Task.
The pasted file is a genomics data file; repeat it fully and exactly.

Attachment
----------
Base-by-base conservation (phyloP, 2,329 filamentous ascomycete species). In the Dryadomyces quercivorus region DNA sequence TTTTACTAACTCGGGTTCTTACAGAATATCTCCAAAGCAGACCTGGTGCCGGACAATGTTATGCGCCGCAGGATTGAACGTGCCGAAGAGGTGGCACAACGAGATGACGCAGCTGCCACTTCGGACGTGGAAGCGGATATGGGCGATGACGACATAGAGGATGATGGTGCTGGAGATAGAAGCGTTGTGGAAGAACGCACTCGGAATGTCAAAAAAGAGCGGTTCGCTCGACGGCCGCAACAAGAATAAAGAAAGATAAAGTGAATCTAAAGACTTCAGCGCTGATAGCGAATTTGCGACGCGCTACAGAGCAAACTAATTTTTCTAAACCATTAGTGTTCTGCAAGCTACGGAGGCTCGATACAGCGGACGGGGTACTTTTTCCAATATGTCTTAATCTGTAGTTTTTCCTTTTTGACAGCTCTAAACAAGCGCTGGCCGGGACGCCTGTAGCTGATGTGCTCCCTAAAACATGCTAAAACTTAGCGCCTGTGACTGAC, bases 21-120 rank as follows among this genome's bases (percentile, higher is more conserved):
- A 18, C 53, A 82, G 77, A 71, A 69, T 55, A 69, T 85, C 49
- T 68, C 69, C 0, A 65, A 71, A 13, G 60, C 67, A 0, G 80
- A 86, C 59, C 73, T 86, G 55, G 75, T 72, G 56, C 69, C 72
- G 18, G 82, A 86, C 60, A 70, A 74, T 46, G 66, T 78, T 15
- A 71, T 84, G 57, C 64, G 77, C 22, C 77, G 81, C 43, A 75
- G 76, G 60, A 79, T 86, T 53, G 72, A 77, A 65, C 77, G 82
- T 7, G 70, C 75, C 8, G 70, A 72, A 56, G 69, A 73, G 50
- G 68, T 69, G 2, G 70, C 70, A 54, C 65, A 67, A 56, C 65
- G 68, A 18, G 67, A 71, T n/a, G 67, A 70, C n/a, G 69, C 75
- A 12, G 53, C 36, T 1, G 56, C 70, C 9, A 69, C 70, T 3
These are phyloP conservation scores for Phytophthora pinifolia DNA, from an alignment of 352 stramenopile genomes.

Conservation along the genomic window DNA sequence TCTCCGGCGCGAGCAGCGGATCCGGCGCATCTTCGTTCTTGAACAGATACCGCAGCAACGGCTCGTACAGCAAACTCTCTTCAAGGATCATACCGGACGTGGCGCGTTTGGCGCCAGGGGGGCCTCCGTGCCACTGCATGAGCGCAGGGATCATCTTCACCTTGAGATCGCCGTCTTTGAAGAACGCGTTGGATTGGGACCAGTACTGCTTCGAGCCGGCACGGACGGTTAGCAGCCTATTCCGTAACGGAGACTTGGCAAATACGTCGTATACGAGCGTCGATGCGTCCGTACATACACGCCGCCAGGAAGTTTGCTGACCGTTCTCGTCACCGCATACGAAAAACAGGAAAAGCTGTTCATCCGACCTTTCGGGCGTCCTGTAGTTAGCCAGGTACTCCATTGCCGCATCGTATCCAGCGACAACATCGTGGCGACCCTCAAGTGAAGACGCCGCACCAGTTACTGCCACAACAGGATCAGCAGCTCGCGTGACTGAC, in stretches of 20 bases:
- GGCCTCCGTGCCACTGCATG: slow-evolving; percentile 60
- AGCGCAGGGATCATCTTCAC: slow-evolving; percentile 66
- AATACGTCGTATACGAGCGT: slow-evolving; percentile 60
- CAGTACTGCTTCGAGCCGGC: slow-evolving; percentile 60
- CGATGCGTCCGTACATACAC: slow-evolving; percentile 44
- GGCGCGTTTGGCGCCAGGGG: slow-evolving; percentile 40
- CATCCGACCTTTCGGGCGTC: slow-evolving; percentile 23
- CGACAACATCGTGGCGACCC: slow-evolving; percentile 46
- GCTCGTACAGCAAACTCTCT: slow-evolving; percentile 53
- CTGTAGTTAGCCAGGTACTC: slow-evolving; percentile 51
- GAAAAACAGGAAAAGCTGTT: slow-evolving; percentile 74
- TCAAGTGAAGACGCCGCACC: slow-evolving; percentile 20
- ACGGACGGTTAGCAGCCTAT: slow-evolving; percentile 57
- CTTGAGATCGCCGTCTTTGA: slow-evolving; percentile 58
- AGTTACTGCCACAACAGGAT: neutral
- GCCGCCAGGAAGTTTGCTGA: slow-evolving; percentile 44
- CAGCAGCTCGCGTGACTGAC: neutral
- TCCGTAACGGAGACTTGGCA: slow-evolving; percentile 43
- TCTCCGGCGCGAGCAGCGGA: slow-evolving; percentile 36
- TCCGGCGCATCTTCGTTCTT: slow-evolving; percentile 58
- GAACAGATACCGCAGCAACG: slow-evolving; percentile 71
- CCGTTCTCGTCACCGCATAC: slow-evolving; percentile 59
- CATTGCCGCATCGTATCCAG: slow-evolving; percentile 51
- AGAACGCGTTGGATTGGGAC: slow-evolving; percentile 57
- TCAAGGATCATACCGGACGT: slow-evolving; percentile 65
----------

Base-by-base conservation (phyloP, 2,329 filamentous ascomycete species). In the Dryadomyces quercivorus region DNA sequence TTTTACTAACTCGGGTTCTTACAGAATATCTCCAAAGCAGACCTGGTGCCGGACAATGTTATGCGCCGCAGGATTGAACGTGCCGAAGAGGTGGCACAACGAGATGACGCAGCTGCCACTTCGGACGTGGAAGCGGATATGGGCGATGACGACATAGAGGATGATGGTGCTGGAGATAGAAGCGTTGTGGAAGAACGCACTCGGAATGTCAAAAAAGAGCGGTTCGCTCGACGGCCGCAACAAGAATAAAGAAAGATAAAGTGAATCTAAAGACTTCAGCGCTGATAGCGAATTTGCGACGCGCTACAGAGCAAACTAATTTTTCTAAACCATTAGTGTTCTGCAAGCTACGGAGGCTCGATACAGCGGACGGGGTACTTTTTCCAATATGTCTTAATCTGTAGTTTTTCCTTTTTGACAGCTCTAAACAAGCGCTGGCCGGGACGCCTGTAGCTGATGTGCTCCCTAAAACATGCTAAAACTTAGCGCCTGTGACTGAC, bases 21-120 rank as follows among this genome's bases (percentile, higher is more conserved):
- A 18, C 53, A 82, G 77, A 71, A 69, T 55, A 69, T 85, C 49
- T 68, C 69, C 0, A 65, A 71, A 13, G 60, C 67, A 0, G 80
- A 86, C 59, C 73, T 86, G 55, G 75, T 72, G 56, C 69, C 72
- G 18, G 82, A 86, C 60, A 70, A 74, T 46, G 66, T 78, T 15
- A 71, T 84, G 57, C 64, G 77, C 22, C 77, G 81, C 43, A 75
- G 76, G 60, A 79, T 86, T 53, G 72, A 77, A 65, C 77, G 82
- T 7, G 70, C 75, C 8, G 70, A 72, A 56, G 69, A 73, G 50
- G 68, T 69, G 2, G 70, C 70, A 54, C 65, A 67, A 56, C 65
- G 68, A 18, G 67, A 71, T n/a, G 67, A 70, C n/a, G 69, C 75
- A 12, G 53, C 36, T 1, G 56, C 70, C 9, A 69, C 70, T 3
These are phyloP conservation scores for Phytophthora pinifolia DNA, from an alignment of 352 stramenopile genomes.

Conservation along the genomic window DNA sequence TCTCCGGCGCGAGCAGCGGATCCGGCGCATCTTCGTTCTTGAACAGATACCGCAGCAACGGCTCGTACAGCAAACTCTCTTCAAGGATCATACCGGACGTGGCGCGTTTGGCGCCAGGGGGGCCTCCGTGCCACTGCATGAGCGCAGGGATCATCTTCACCTTGAGATCGCCGTCTTTGAAGAACGCGTTGGATTGGGACCAGTACTGCTTCGAGCCGGCACGGACGGTTAGCAGCCTATTCCGTAACGGAGACTTGGCAAATACGTCGTATACGAGCGTCGATGCGTCCGTACATACACGCCGCCAGGAAGTTTGCTGACCGTTCTCGTCACCGCATACGAAAAACAGGAAAAGCTGTTCATCCGACCTTTCGGGCGTCCTGTAGTTAGCCAGGTACTCCATTGCCGCATCGTATCCAGCGACAACATCGTGGCGACCCTCAAGTGAAGACGCCGCACCAGTTACTGCCACAACAGGATCAGCAGCTCGCGTGACTGAC, in stretches of 20 bases:
- GGCCTCCGTGCCACTGCATG: slow-evolving; percentile 60
- AGCGCAGGGATCATCTTCAC: slow-evolving; percentile 66
- AATACGTCGTATACGAGCGT: slow-evolving; percentile 60
- CAGTACTGCTTCGAGCCGGC: slow-evolving; percentile 60
- CGATGCGTCCGTACATACAC: slow-evolving; percentile 44
- GGCGCGTTTGGCGCCAGGGG: slow-evolving; percentile 40
- CATCCGACCTTTCGGGCGTC: slow-evolving; percentile 23
- CGACAACATCGTGGCGACCC: slow-evolving; percentile 46
- GCTCGTACAGCAAACTCTCT: slow-evolving; percentile 53
- CTGTAGTTAGCCAGGTACTC: slow-evolving; percentile 51
- GAAAAACAGGAAAAGCTGTT: slow-evolving; percentile 74
- TCAAGTGAAGACGCCGCACC: slow-evolving; percentile 20
- ACGGACGGTTAGCAGCCTAT: slow-evolving; percentile 57
- CTTGAGATCGCCGTCTTTGA: slow-evolving; percentile 58
- AGTTACTGCCACAACAGGAT: neutral
- GCCGCCAGGAAGTTTGCTGA: slow-evolving; percentile 44
- CAGCAGCTCGCGTGACTGAC: neutral
- TCCGTAACGGAGACTTGGCA: slow-evolving; percentile 43
- TCTCCGGCGCGAGCAGCGGA: slow-evolving; percentile 36
- TCCGGCGCATCTTCGTTCTT: slow-evolving; percentile 58
- GAACAGATACCGCAGCAACG: slow-evolving; percentile 71
- CCGTTCTCGTCACCGCATAC: slow-evolving; percentile 59
- CATTGCCGCATCGTATCCAG: slow-evolving; percentile 51
- AGAACGCGTTGGATTGGGAC: slow-evolving; percentile 57
- TCAAGGATCATACCGGACGT: slow-evolving; percentile 65